It is right to give our thanks and praise.
We do give you our thanks, Loving God, for you have made the world out of dust and created life. You have given us an abundance of good things. Yet you have also given us the capacity for dark choices and anxiety. You have provided us with paths leading to wisdom through difficulty and suffering. And you have shown us, through Jesus, the way of reconciliation through letting go of self and material concerns, seeking instead compassion and healing.
Therefore we praise you, with the faithful of every time and place, as we join in a hymn of praise and thanksgiving and proclaim your name:
Holy, holy, holy Lord, God of life and love.
Heaven and earth are full of your glory!
Hosanna in the highest!
Blessed is the One who comes in the name of the Lord!
Hosanna in the highest!
Ever Living God, you are present throughout all time; in the light and the darkness and have given us the ability to choose between good and evil. You formed your people through wanderings in the desert and exile in foreign lands. You called forth your prophets from among the faithful and unfaithful alike.
In your desire to be known to us, you entered into our struggles, coming among us in Jesus. He was conceived amid scandal, born in want, fled as a refugee and raised in obscurity. With us he embraces hunger and thirst, temptation, rejection, doubt, grief, suffering and death.
On the night before he died, he took bread, and when he had given thanks, he broke it and gave it to his disciples saying, “Take, eat: This is my body which is given for you. Do this in remembrance of me.”
After supper he took the cup of wine and, when he had given thanks, he gave it to them and said, “Drink this, all of you: This is the cup of the new covenant, which is shed for you and for all people for the forgiveness of sin. Whenever you drink it, do this for the remembrance of me.”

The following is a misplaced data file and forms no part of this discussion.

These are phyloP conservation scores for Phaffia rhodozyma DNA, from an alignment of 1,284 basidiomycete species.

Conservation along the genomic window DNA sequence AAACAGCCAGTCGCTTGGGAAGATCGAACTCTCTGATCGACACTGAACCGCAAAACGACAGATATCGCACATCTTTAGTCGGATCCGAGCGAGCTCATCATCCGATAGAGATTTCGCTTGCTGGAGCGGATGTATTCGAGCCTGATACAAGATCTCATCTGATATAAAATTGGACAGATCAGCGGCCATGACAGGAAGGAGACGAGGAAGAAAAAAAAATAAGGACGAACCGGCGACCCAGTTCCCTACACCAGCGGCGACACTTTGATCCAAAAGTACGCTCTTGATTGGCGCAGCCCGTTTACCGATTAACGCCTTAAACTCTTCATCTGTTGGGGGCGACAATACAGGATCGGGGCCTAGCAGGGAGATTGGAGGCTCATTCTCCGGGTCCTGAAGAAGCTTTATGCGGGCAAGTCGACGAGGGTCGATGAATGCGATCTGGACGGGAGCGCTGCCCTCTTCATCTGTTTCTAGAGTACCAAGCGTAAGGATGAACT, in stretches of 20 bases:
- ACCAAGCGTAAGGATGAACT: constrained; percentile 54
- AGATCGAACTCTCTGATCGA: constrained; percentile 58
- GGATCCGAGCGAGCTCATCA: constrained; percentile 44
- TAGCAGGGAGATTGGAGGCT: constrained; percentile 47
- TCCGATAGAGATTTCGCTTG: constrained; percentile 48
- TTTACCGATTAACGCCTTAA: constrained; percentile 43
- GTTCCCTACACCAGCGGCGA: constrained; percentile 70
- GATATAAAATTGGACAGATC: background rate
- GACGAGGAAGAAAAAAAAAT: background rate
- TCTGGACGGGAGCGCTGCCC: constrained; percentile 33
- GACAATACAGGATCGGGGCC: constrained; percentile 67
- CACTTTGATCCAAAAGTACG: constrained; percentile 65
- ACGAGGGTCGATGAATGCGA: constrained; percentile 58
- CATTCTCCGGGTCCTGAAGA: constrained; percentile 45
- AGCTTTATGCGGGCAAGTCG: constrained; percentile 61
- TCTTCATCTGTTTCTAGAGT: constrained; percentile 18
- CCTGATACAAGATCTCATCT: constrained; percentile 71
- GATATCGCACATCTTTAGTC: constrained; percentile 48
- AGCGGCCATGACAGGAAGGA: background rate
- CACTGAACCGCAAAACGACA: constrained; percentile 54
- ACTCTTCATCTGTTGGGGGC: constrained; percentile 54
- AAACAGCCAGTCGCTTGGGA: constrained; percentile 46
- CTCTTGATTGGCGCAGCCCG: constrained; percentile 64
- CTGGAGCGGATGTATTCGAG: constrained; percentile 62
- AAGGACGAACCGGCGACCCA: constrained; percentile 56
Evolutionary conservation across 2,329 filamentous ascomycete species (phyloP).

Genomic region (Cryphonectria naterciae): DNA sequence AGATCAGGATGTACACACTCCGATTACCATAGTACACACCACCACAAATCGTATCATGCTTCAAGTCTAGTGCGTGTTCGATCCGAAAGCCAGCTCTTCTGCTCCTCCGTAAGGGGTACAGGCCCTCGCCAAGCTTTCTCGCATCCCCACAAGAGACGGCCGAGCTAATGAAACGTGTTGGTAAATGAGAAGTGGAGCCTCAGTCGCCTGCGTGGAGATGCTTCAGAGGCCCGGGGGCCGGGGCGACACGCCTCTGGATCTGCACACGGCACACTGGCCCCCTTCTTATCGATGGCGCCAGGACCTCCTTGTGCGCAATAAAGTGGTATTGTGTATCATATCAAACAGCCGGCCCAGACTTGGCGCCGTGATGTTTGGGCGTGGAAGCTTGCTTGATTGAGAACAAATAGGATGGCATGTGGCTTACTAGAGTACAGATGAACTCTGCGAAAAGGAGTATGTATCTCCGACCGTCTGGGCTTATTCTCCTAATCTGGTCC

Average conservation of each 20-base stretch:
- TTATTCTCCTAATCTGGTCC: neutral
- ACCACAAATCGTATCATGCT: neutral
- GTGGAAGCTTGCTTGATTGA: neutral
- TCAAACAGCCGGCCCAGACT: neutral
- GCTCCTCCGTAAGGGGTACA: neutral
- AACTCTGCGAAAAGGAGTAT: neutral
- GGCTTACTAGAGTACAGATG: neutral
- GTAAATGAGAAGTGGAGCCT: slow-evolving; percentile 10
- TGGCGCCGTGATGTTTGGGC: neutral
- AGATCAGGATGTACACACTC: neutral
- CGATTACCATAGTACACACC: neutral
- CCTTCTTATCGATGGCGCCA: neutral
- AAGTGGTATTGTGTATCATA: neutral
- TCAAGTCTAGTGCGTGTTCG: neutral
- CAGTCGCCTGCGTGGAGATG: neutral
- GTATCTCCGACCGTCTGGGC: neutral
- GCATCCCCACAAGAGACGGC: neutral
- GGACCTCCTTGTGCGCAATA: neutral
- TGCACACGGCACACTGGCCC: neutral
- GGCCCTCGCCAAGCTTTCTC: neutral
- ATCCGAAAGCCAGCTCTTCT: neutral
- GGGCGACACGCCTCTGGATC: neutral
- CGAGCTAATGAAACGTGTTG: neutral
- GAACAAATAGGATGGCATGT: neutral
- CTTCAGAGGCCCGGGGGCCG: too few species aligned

Therefore we proclaim the mystery of faith:
Christ has died.
Christ is risen.
Christ will come again.
We remember all with whom you would have us share this feast especially in these days when we are apart:
We pray for all those who are in sorrow or pain…
All who are ill or suffering…
All who live with fear or oppression…
All who hunger for food and for peace with justice…
All who are isolated and alone…
All who place themselves at risk for our safety…
All who have encountered hardship because of the pandemic.
We pray too for the nations,
and for peace among peoples,
and for a just and equitable sharing of resources…
We pray also for our families and friends and all who we love…
Spirit of Compassion, we offer these gifts of bread and wine, breathe upon them now, making them for us the very body and blood of your incarnate love, Jesus the Christ. And breathe your Spirit into us so that, having partaken of this meal in faith, we may serve you in unity, compassion and peace, and may dwell forever in the joy of communion with you.
All this we ask through the Christ, who is the incarnation of your Love.
and in Christ,
in the unity of your Holy Spirit
all honor and glory are yours,
now and forever. AMEN.
Breaking of the Bread and Pouring of the Cup.
Sharing the Bread and Cup.